Systemic chemotherapy can provide significant palliation of symptoms and survival benefits to patients with advanced gastric cancer (AGC) [4-6]. First-line chemotherapy regimens for AGC patients generally confer a response rate of less than 50% and prolong survival by several months [7]. Second-line chemotherapy regimens may also be helpful for patients that are refractory to first-line treatment. We recently showed that there was a survival benefit of second-line chemotherapy over best supportive care in AGC patients who had failed first-line therapy [8]. Little is known, however, about the clinical outcomes of third-line or sequenced chemotherapy in AGC patients.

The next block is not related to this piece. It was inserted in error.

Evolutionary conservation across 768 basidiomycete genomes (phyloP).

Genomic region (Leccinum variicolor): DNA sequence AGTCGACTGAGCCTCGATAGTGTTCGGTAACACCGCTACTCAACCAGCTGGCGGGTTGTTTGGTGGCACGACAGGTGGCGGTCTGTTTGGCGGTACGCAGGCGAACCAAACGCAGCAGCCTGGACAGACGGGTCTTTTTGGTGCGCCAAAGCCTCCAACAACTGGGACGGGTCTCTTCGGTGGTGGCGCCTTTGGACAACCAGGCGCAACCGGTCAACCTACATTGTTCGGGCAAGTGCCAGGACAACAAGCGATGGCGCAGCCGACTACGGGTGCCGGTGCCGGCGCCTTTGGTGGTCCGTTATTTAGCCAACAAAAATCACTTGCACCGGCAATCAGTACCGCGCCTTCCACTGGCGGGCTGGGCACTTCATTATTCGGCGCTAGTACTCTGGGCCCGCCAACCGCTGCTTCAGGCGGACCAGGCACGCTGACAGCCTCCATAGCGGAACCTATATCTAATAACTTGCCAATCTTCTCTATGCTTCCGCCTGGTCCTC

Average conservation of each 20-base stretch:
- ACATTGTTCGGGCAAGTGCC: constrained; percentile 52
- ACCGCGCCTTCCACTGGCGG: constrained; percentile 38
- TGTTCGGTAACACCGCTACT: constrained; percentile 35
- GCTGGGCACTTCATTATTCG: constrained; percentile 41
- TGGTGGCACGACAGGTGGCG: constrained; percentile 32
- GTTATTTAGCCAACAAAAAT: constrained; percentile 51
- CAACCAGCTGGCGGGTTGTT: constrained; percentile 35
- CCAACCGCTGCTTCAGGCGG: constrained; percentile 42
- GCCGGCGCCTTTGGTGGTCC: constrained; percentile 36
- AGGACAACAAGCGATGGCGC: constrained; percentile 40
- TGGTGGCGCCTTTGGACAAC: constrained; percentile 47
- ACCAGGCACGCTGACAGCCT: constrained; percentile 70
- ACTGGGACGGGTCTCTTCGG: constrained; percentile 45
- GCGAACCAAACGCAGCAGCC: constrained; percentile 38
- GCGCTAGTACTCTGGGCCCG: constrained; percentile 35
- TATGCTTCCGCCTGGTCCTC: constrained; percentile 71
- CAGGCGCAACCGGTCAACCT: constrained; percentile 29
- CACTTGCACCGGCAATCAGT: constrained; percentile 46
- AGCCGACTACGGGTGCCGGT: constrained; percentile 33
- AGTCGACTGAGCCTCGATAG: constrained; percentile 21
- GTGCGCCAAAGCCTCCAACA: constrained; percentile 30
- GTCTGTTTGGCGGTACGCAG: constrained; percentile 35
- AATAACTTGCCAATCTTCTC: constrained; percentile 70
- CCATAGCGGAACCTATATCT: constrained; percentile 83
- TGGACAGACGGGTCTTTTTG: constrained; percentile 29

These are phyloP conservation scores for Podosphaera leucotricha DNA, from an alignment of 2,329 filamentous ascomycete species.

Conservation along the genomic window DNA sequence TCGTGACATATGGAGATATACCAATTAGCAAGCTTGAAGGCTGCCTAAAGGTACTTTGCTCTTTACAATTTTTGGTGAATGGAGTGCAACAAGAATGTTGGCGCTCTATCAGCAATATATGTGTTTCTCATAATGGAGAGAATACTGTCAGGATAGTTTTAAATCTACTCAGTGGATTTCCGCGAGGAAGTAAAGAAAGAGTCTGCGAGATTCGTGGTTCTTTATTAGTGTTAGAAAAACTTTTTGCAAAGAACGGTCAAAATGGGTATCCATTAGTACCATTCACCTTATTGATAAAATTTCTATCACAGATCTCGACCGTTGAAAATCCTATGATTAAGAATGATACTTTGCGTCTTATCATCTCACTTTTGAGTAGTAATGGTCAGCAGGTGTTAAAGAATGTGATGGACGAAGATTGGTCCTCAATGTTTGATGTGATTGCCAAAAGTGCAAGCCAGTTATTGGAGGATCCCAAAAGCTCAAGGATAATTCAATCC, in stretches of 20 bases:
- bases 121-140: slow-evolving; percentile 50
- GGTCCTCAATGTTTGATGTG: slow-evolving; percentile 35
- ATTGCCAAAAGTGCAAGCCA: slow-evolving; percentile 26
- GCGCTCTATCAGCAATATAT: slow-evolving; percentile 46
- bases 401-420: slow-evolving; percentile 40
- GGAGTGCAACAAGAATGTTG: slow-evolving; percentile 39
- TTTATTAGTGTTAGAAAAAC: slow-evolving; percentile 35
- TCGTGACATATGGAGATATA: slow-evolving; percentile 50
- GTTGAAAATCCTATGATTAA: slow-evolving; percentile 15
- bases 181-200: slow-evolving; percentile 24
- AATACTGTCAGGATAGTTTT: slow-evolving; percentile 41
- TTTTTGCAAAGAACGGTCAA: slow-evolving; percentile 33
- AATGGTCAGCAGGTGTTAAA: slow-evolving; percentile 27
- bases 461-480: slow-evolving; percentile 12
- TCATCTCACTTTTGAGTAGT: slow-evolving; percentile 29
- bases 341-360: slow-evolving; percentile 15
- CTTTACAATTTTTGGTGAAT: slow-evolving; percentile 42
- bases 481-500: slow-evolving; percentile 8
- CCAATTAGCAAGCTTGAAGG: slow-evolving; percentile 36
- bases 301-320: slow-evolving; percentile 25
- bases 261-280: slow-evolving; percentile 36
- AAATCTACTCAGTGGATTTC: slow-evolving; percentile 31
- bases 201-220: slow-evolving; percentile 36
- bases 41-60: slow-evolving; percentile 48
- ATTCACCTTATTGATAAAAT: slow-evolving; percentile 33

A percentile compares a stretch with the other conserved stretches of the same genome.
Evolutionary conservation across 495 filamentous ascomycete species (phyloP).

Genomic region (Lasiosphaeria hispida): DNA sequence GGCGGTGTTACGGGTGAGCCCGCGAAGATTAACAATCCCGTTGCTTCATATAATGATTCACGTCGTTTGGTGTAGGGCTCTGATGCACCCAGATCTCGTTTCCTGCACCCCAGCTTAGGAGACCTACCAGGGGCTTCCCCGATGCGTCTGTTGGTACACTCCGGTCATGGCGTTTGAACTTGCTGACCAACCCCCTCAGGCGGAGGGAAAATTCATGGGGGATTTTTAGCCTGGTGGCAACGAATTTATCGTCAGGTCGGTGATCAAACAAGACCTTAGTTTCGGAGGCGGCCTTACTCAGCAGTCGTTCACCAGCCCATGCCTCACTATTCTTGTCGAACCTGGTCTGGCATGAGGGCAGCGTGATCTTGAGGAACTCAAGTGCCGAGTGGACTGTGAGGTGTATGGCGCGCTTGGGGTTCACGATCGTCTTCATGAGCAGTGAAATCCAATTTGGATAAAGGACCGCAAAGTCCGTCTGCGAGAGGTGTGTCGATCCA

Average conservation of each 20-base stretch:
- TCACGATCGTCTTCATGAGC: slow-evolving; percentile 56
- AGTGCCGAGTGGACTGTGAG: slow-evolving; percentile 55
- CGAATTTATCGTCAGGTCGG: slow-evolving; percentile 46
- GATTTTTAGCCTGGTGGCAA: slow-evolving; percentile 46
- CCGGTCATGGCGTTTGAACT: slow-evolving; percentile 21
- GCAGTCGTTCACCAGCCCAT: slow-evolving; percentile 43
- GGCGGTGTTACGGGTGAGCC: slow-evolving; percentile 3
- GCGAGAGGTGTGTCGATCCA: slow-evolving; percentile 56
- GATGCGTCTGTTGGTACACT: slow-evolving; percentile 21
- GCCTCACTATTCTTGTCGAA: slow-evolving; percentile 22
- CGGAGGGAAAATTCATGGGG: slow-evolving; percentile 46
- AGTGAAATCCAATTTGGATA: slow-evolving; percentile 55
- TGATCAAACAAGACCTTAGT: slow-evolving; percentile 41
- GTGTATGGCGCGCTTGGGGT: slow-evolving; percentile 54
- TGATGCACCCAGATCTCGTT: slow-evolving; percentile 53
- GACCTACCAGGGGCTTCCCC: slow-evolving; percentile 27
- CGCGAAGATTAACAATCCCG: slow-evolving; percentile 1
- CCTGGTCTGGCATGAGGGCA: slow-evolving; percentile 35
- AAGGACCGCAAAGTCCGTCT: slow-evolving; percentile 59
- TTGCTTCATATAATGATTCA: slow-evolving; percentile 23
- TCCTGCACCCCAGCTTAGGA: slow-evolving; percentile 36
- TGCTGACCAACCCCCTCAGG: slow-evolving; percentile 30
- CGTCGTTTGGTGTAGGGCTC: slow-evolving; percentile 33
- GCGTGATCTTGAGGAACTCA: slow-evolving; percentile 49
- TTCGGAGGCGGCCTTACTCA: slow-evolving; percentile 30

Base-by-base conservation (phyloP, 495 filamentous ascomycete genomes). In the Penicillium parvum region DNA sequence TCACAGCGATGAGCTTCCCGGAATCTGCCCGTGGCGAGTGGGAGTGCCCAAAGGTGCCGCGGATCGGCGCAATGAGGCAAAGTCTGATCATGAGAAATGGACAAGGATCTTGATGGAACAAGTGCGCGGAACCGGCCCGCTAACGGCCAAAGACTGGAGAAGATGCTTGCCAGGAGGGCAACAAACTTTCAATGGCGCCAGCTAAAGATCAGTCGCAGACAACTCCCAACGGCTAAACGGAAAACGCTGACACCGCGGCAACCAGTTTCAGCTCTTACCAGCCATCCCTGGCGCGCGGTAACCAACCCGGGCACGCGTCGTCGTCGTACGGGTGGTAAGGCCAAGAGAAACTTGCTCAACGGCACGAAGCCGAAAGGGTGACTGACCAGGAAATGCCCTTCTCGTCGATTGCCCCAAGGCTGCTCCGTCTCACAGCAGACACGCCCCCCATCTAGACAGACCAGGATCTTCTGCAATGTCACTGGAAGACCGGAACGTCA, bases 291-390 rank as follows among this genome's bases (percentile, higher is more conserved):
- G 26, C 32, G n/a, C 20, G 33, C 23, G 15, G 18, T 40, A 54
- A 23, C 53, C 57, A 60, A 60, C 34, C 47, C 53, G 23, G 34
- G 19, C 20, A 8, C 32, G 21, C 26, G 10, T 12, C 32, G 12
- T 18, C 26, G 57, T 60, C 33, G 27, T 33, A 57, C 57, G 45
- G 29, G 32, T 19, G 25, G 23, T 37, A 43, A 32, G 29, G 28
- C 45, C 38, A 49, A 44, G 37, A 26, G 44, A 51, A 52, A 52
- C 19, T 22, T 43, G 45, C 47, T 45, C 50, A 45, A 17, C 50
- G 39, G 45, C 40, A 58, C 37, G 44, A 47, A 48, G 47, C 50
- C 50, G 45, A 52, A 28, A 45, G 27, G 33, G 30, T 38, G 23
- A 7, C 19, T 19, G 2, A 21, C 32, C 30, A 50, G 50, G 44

Although various chemotherapeutic agents are used in the treatment of AGC, no clear standard chemotherapy regimen has been established. Several studies have suggested that combination chemotherapy provides better response rates and favorable survival benefits compared with a single agent [6,9,10]. Based on these data, combination chemotherapeutic regimens containing fluoropyrimidine and platinum agents or irinotecan are commonly adopted as first-line treatment for AGC in Korea, regardless of the sequence in which the agents are administered [11-14].